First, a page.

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Embedded and Embodied Moral Life

Embedded and Embodied Moral Life Contemporary Pragmatism Vol. 4, No. 2 (December 2007), 77­92 Editions Rodopi © 2007 Evolutionary biology and other fields presupposing humans as products of natural selection (cognitive semantics, for example) have much to contribute to philosophic inquiry. This seems especially true for American philosophy in a broad "pragmatist" or "naturalist" tradition. I examine sociality as a precondition of being human (including the infant/mother dyad), embodied cognition, and culture as a product of ecological niche construction. I then make some suggestions, with Dewey in mind, as to the shape of our thinking about our moral lives once we recognize humans as squarely within the field shaped by evolutionary forces. 1. Certain sciences have long played an important role in philosophic inquiry. Mathematics, astronomy, and physics in particular have served not only as models for the kind of rigor expected of philosophy, but are taken as exemplars of the kinds of knowledge worthiest of pursuit. Taking as our model for philosophic rigor these sciences, though in many respects helpful in clarifying our philosophic ideas, can also be an impediment to analysis. These modes of inquiry are predicated on elimination of contingency, history, and situatedness. It doesn't matter if the concrete block http://www.deepdyve.com/assets/images/DeepDyve-Logo-lg.png Contemporary Pragmatism Brill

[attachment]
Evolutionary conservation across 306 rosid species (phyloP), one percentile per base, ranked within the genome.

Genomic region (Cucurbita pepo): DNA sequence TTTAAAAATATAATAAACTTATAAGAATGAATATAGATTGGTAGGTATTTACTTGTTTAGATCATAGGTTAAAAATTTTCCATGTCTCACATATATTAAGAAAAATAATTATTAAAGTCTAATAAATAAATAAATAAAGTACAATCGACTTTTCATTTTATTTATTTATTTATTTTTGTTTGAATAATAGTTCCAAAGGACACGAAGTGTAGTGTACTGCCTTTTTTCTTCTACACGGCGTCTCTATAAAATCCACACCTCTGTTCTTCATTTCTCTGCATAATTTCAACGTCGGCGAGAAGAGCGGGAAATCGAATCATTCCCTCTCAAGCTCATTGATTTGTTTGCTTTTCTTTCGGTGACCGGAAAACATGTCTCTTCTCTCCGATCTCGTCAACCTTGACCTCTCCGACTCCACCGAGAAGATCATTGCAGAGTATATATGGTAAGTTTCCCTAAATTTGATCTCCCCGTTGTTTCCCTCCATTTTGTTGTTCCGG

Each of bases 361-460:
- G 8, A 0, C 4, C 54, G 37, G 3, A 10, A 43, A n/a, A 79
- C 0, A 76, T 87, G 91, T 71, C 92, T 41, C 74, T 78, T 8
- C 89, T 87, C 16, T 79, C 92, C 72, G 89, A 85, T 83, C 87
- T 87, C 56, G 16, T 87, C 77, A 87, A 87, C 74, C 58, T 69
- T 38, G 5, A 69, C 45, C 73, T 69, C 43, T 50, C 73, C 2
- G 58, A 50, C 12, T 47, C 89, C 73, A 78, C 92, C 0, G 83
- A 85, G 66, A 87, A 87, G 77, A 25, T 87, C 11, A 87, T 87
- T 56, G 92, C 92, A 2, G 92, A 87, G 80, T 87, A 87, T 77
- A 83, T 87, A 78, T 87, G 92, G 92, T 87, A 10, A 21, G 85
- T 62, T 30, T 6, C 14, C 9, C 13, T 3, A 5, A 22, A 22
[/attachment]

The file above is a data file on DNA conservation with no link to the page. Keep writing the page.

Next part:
Embedded and Embodied Moral Life

Contemporary Pragmatism , Volume 4 (2): 77 – Apr 21, 2007

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Publisher
Brill
Copyright
© Copyright 2007 by Koninklijke Brill NV, Leiden, The Netherlands
ISSN
1572-3429
eISSN
1875-8185
DOI
10.1163/18758185-90000073
Publisher site
See Article on Publisher Site

Abstract

Contemporary Pragmatism Vol. 4, No. 2 (December 2007), 77­92 Editions Rodopi © 2007 Evolutionary biology and other fields presupposing humans as products of natural selection (cognitive semantics, for example) have much to contribute to philosophic inquiry. This seems especially true for American philosophy in a broad "pragmatist" or "naturalist" tradition. I examine sociality as a precondition of being human (including the infant/mother dyad), embodied cognition, and culture as a product of ecological niche construction. I then make some suggestions, with Dewey in mind, as to the shape of our thinking about our moral lives once we recognize humans as squarely within the field shaped by evolutionary forces. 1. Certain sciences have long played an important role in philosophic inquiry. Mathematics, astronomy, and physics in particular have served not only as models for the kind of rigor expected of philosophy, but are taken as exemplars of the kinds of knowledge worthiest of pursuit. Taking as our model for philosophic rigor these sciences, though in many respects helpful in clarifying our philosophic ideas, can also be an impediment to analysis. These modes of inquiry are predicated on elimination of contingency, history, and situatedness. It doesn't matter if the concrete block

Journal

Contemporary PragmatismBrill

Published: Apr 21, 2007

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